African Chapter

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African Chapter’ est le programme de STA dédié au continent africain. Sa principale vocation est de promouvoir un transfert de connaissance sur les meilleures pratiques internationales liées aux méthodes, aux technologies et aux normes dans les infrastructures de transport.

 

C’est ainsi que les autorités, entrepreneurs et professionnels africains, qu’ils soient anglophones ou francophones, pourront acquérir une méthodologie de travail et de choix techniques de telle sorte que les investissements deviennent efficaces et pérennes dans le temps. Pour ce faire, STA propose différents événementsforums d’expertise et formations dédiés à tous les acteurs publics et privés du secteur des infrastructures de transport et plus précisément ceux étant liés à la mobilité et à la sécurité du transport.

 

Un transfert de connaissance exhaustif et concis permettra à ces acteurs d’acquérir :

 

  • Une vision globale concernant la maîtrise des normes et leur application ;
  • Une vision stratégique long terme du parc des infrastructures de transport ;
  • Une approche des responsabilités en matière de choix et de pose d’équipements d’infrastructure de transport.

 

The ‘African Chapter’ is STA’s programme covering the African continent; it is devoted to promoting knowledge exchange and best practice on methodologies, techniques and norms related to transport infrastructures.

 

As a result, African English and French-speaking authorities, entrepreneurs and professionals will be acquainted with the methodologies and selection techniques that will make their investments be efficient and sustainable. In this context, STA is organising different eventstechnical forums and trainings devoted to public and private actors involved in transport infrastructures, especially those dealing with mobility an safety.

 

Through a comprehensive and concise transfer of tools and know-how, these actors will acquire:

 

  • A global overview of the norms and their application;
  • The importance of a long-term strategic vision on transport infrastructures;
  • An approach of responsibilities linked to equipment selection and installation.

 

2018

Foresight Africa viewpoint – Urban Africa: Avoiding the perfect storm

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Foresight Africa viewpoint – Urban Africa: Avoiding the perfect storm

Connecting Africa: Role of transport infrastructure

Africa, the world’s second largest and second most populous continent in the world, with a land area of 30.4 mn sq km, is a market of 1.2 billion people and an estimated GDP of US$ 2 trillion in 2017. According to the African Economic Outlook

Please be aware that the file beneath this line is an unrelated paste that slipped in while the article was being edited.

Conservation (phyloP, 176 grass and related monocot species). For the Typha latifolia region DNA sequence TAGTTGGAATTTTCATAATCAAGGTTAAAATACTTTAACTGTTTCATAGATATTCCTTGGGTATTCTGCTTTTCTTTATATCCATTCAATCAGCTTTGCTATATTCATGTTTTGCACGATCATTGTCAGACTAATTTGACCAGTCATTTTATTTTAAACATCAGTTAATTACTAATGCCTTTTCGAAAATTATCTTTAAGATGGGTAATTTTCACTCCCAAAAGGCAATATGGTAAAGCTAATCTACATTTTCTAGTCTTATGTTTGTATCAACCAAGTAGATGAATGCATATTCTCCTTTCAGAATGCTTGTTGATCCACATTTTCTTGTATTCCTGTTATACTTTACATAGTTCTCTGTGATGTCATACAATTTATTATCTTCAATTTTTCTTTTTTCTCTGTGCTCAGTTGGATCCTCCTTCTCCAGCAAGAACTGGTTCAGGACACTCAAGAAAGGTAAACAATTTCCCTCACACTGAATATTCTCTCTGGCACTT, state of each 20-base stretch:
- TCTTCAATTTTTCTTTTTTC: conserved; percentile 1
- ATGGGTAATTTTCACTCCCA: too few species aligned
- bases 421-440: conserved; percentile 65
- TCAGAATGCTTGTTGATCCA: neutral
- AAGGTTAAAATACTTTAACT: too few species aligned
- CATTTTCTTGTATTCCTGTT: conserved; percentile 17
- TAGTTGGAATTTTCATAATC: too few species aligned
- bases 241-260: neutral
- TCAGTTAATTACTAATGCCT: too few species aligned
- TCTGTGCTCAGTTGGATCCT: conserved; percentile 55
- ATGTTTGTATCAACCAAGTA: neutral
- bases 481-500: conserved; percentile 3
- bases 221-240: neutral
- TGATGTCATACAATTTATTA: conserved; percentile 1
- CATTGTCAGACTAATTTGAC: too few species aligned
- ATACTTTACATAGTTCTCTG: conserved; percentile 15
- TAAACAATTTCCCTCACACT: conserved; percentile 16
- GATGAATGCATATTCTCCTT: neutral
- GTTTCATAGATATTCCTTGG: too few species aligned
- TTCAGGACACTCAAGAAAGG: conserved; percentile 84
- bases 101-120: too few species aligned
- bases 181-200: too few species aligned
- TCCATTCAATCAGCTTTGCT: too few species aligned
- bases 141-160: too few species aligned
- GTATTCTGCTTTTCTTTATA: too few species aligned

Connecting Africa: Role of transport infrastructure

This 27-Year-Old is Disrupting Africa’s Public Transport Systems

Riding public transportation in Africa has long meant digging into pockets for coins and notes and figuring out the proper fare, or fidgeting while the person ahead of you does the same. Delays, frustration and pickpocketing were the norm — until a 24-year-old Rwandan set

This 27-Year-Old is Disrupting Africa’s Public Transport Systems

2017

Une autoroute sans éclairage peut créer de l’insécurité

L’autoroute à péage très prisée par les automobilistes africains lorsqu’elle existe, mais cette dernière n’est pas dénuée de risques pour ses usagers. Elle permet assurément un gain de temps, avec les embouteillages monstres constatés sur la route nationale.Cependant, du fait du manque d’éclairage, les automobilistes, surtout

Une autoroute sans éclairage peut créer de l’insécurité

Cameroon: financing major infrastructure projects – five African nations join New Asian Development Bank

The Asian Infrastructure Investment Bank, AIIB, which opened to the public on January 2016, has in 18 months approved funding for 17 projects in Asia and Southeast Asia worth 2.8 billion US dollars (1,534 billion FCFA). Amongst the 56 founding member nations were Egypt and

Cameroon: financing major infrastructure projects – five African nations join New Asian Development Bank

Nigeria’s biggest city prepares for first phase of metrorail

The Abuja rail transport system has been on the cards for years, and when completed at a cost of U.S.$823 million, will generate employment and boost the commercial activities of the city, an official has said. The rail transit project, costing N299 billion ($823 million),

Nigeria’s biggest city prepares for first phase of metrorail